Scrum Notes 2013-20

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Conflict Revolution ▶️

Happiness is a garden walled with glass: there's no way in or out. In Paradise there are no stories, because there are no journeys. It's loss and regret and misery and yearning that drive the story forward, along its twisted road.1

Conflict revolution. Yes, that's a V. It's not a spelling error. I've had some experiences this month that have highlighted a desire common to our time—the desire for everything to be nice. Arguments, fights, differences of opinion, disagreement, distress, dismay, anger, unhappiness, annoyance, exasperation and simple displeasure all become things to be fixed.

Dwelling amongst life coaches, corporate change agents, and others trained in the helping professions it may be more apparent on my horizon than yours, but look out for it. You'll see it too. You'll see it when parents get together, how they won't let their children disagree and be cross, but always insist they make up, share toys, be friendly, be nice to one another. You'll see it when people turn away from loud arguments on the street, blocking out the discomfort. You'll see it at work as managers and HR representatives attempt to resolve difficult situations, have people get along, be "team players". And you'll probably experience it in your own home.

It plays out through blocking, silencing, ignoring, coercing, compromising and even in genuine acts of peace-making. In my work community it plays out as triangulation: third parties offering to facilitate, counsel, or otherwise create space for the conflicting parties to resolve their differences. As if that's the most important thing of all. It isn't.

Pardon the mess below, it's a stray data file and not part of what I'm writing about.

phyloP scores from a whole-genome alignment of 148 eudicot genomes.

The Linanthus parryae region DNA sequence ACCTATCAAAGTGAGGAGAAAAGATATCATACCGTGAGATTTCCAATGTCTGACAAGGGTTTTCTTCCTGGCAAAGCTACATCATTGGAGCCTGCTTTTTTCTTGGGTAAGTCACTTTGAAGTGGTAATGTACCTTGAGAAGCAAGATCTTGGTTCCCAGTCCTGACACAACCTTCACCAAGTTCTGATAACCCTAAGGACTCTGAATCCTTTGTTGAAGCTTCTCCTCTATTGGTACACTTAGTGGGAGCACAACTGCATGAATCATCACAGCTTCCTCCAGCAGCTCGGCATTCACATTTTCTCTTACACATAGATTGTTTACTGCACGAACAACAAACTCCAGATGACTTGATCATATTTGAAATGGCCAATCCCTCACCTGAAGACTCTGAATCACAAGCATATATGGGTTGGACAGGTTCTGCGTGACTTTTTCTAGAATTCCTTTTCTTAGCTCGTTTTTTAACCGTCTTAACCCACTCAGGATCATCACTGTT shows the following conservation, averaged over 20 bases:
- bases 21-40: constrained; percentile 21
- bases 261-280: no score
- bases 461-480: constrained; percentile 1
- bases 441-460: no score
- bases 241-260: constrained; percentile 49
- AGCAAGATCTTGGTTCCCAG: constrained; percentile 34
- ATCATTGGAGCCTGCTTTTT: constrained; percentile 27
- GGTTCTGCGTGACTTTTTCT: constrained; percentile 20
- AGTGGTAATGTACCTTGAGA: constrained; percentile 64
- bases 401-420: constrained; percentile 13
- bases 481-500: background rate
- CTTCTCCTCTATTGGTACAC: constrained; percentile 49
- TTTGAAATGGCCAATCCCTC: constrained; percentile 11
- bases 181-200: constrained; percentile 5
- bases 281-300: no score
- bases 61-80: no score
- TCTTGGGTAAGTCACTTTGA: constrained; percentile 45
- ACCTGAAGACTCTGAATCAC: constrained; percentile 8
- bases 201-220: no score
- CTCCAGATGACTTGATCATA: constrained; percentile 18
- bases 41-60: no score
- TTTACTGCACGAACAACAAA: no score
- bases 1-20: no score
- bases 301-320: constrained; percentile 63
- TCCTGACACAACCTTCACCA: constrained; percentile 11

It's not that I want to be grumpy, be in conflict, or encourage conflict around me. I don't. But equally I do not want to be afraid of it. We're in danger of refining our relationships to such a degree that all the shape, color and energy goes out of them, all the weird madness is subdued, and we are left in an engulfing blandness, where everything is just...nice.

So we need a revolution—a conflict revolution. I reckon we need to start embracing our conflicts, letting them penetrate below our skin, right to the heart; feeling them, letting them work their way through us, experiencing the discomfort. Who knows what might happen? It's loss and regret and misery and yearning that drive the story forward. This month I discovered, at least, that resolution-avoidance is possible, and living in the subsequent confusion and hurt is actually quite energising. I don't exactly know what I've learnt, but in the words of the great Yusuf Islam, "I think I see the light."

1From The Blind Assassin by Margaret Atwood

London, 27/07/2017   comment